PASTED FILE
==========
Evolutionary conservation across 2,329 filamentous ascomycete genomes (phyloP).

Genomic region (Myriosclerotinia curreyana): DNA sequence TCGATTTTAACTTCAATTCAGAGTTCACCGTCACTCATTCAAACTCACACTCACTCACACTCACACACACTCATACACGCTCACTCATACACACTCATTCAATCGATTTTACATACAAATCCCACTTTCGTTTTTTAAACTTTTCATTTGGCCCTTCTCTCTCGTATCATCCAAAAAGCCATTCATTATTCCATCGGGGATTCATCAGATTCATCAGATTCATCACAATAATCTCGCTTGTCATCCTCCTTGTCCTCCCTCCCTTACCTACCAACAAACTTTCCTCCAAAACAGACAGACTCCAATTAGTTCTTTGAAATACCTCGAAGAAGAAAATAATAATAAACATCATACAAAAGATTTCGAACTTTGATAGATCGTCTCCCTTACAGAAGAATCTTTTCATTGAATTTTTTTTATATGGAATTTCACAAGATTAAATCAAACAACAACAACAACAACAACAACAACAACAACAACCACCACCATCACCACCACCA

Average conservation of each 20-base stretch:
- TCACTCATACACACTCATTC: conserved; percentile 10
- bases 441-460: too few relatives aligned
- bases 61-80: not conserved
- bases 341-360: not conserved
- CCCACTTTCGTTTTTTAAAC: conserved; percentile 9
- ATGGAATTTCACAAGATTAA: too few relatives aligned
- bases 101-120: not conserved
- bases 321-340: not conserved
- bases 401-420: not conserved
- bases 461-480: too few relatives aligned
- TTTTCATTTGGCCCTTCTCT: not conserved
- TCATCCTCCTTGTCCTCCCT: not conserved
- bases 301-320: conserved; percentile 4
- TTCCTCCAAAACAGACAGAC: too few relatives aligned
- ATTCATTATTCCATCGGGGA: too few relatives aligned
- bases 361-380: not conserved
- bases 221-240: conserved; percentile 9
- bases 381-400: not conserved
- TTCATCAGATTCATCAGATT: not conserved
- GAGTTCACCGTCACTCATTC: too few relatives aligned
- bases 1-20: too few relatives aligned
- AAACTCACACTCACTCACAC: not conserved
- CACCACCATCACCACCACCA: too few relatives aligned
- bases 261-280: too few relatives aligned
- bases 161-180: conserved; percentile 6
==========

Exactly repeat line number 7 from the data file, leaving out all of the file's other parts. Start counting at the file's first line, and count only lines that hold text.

- bases 341-360: not conserved